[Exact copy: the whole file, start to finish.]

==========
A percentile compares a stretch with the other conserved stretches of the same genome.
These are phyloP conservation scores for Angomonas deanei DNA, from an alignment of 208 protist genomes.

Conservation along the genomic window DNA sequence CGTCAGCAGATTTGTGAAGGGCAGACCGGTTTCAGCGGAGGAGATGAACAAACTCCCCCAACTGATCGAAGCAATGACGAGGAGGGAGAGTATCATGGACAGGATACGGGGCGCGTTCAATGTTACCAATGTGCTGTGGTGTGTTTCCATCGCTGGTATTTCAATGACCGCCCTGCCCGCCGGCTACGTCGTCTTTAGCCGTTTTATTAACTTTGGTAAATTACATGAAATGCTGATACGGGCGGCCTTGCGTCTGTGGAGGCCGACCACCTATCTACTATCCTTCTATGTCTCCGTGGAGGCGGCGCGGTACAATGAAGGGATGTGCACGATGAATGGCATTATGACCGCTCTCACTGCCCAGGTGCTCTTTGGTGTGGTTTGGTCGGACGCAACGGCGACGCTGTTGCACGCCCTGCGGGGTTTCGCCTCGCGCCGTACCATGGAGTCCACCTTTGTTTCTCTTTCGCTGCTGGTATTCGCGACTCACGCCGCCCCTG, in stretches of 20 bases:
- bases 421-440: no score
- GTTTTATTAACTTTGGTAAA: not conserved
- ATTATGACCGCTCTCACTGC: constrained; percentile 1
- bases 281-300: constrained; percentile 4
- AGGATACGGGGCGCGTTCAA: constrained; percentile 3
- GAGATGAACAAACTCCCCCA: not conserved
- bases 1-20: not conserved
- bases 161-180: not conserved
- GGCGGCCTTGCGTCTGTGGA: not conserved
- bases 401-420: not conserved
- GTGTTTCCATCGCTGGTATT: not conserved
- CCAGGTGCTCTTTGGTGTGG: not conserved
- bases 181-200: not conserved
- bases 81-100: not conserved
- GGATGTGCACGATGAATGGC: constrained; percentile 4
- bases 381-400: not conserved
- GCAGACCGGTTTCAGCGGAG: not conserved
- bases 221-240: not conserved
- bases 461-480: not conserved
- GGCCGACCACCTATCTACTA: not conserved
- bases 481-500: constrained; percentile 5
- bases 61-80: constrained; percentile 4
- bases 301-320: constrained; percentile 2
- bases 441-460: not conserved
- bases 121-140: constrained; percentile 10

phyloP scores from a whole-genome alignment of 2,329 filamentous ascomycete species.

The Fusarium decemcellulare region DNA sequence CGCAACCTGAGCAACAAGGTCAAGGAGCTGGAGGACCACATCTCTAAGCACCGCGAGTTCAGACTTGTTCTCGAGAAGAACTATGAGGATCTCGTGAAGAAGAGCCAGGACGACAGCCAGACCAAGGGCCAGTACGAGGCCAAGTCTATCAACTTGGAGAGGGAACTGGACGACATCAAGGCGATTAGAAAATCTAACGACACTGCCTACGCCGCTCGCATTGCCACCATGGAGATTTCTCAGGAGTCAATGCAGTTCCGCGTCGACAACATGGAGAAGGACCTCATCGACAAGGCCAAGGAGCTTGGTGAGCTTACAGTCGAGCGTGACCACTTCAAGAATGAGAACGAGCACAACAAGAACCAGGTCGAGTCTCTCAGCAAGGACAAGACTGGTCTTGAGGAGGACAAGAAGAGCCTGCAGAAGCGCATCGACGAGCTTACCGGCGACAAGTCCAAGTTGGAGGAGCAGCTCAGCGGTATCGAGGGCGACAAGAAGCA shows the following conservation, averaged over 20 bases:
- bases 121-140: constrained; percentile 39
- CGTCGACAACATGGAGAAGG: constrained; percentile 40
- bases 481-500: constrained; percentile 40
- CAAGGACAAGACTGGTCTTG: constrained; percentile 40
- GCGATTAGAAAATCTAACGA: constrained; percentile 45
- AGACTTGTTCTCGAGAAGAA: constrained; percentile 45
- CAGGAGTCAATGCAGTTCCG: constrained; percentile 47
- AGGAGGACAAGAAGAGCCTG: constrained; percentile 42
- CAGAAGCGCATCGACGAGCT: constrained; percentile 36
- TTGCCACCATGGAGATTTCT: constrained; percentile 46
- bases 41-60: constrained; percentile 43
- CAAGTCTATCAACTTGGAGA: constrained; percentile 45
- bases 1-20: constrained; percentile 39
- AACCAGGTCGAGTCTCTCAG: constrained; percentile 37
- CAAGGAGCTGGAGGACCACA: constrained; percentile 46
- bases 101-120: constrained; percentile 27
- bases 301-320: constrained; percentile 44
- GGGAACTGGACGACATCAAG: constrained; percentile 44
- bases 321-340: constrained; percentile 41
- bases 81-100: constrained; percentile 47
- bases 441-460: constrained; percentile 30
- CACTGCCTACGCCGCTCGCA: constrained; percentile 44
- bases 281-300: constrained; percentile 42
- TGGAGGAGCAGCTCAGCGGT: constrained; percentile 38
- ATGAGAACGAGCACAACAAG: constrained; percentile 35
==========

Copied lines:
A percentile compares a stretch with the other conserved stretches of the same genome.
These are phyloP conservation scores for Angomonas deanei DNA, from an alignment of 208 protist genomes.

Conservation along the genomic window DNA sequence CGTCAGCAGATTTGTGAAGGGCAGACCGGTTTCAGCGGAGGAGATGAACAAACTCCCCCAACTGATCGAAGCAATGACGAGGAGGGAGAGTATCATGGACAGGATACGGGGCGCGTTCAATGTTACCAATGTGCTGTGGTGTGTTTCCATCGCTGGTATTTCAATGACCGCCCTGCCCGCCGGCTACGTCGTCTTTAGCCGTTTTATTAACTTTGGTAAATTACATGAAATGCTGATACGGGCGGCCTTGCGTCTGTGGAGGCCGACCACCTATCTACTATCCTTCTATGTCTCCGTGGAGGCGGCGCGGTACAATGAAGGGATGTGCACGATGAATGGCATTATGACCGCTCTCACTGCCCAGGTGCTCTTTGGTGTGGTTTGGTCGGACGCAACGGCGACGCTGTTGCACGCCCTGCGGGGTTTCGCCTCGCGCCGTACCATGGAGTCCACCTTTGTTTCTCTTTCGCTGCTGGTATTCGCGACTCACGCCGCCCCTG, in stretches of 20 bases:
- bases 421-440: no score
- GTTTTATTAACTTTGGTAAA: not conserved
- ATTATGACCGCTCTCACTGC: constrained; percentile 1
- bases 281-300: constrained; percentile 4
- AGGATACGGGGCGCGTTCAA: constrained; percentile 3
- GAGATGAACAAACTCCCCCA: not conserved
- bases 1-20: not conserved
- bases 161-180: not conserved
- GGCGGCCTTGCGTCTGTGGA: not conserved
- bases 401-420: not conserved
- GTGTTTCCATCGCTGGTATT: not conserved
- CCAGGTGCTCTTTGGTGTGG: not conserved
- bases 181-200: not conserved
- bases 81-100: not conserved
- GGATGTGCACGATGAATGGC: constrained; percentile 4
- bases 381-400: not conserved
- GCAGACCGGTTTCAGCGGAG: not conserved
- bases 221-240: not conserved
- bases 461-480: not conserved
- GGCCGACCACCTATCTACTA: not conserved
- bases 481-500: constrained; percentile 5
- bases 61-80: constrained; percentile 4
- bases 301-320: constrained; percentile 2
- bases 441-460: not conserved
- bases 121-140: constrained; percentile 10

phyloP scores from a whole-genome alignment of 2,329 filamentous ascomycete species.

The Fusarium decemcellulare region DNA sequence CGCAACCTGAGCAACAAGGTCAAGGAGCTGGAGGACCACATCTCTAAGCACCGCGAGTTCAGACTTGTTCTCGAGAAGAACTATGAGGATCTCGTGAAGAAGAGCCAGGACGACAGCCAGACCAAGGGCCAGTACGAGGCCAAGTCTATCAACTTGGAGAGGGAACTGGACGACATCAAGGCGATTAGAAAATCTAACGACACTGCCTACGCCGCTCGCATTGCCACCATGGAGATTTCTCAGGAGTCAATGCAGTTCCGCGTCGACAACATGGAGAAGGACCTCATCGACAAGGCCAAGGAGCTTGGTGAGCTTACAGTCGAGCGTGACCACTTCAAGAATGAGAACGAGCACAACAAGAACCAGGTCGAGTCTCTCAGCAAGGACAAGACTGGTCTTGAGGAGGACAAGAAGAGCCTGCAGAAGCGCATCGACGAGCTTACCGGCGACAAGTCCAAGTTGGAGGAGCAGCTCAGCGGTATCGAGGGCGACAAGAAGCA shows the following conservation, averaged over 20 bases:
- bases 121-140: constrained; percentile 39
- CGTCGACAACATGGAGAAGG: constrained; percentile 40
- bases 481-500: constrained; percentile 40
- CAAGGACAAGACTGGTCTTG: constrained; percentile 40
- GCGATTAGAAAATCTAACGA: constrained; percentile 45
- AGACTTGTTCTCGAGAAGAA: constrained; percentile 45
- CAGGAGTCAATGCAGTTCCG: constrained; percentile 47
- AGGAGGACAAGAAGAGCCTG: constrained; percentile 42
- CAGAAGCGCATCGACGAGCT: constrained; percentile 36
- TTGCCACCATGGAGATTTCT: constrained; percentile 46
- bases 41-60: constrained; percentile 43
- CAAGTCTATCAACTTGGAGA: constrained; percentile 45
- bases 1-20: constrained; percentile 39
- AACCAGGTCGAGTCTCTCAG: constrained; percentile 37
- CAAGGAGCTGGAGGACCACA: constrained; percentile 46
- bases 101-120: constrained; percentile 27
- bases 301-320: constrained; percentile 44
- GGGAACTGGACGACATCAAG: constrained; percentile 44
- bases 321-340: constrained; percentile 41
- bases 81-100: constrained; percentile 47
- bases 441-460: constrained; percentile 30
- CACTGCCTACGCCGCTCGCA: constrained; percentile 44
- bases 281-300: constrained; percentile 42
- TGGAGGAGCAGCTCAGCGGT: constrained; percentile 38
- ATGAGAACGAGCACAACAAG: constrained; percentile 35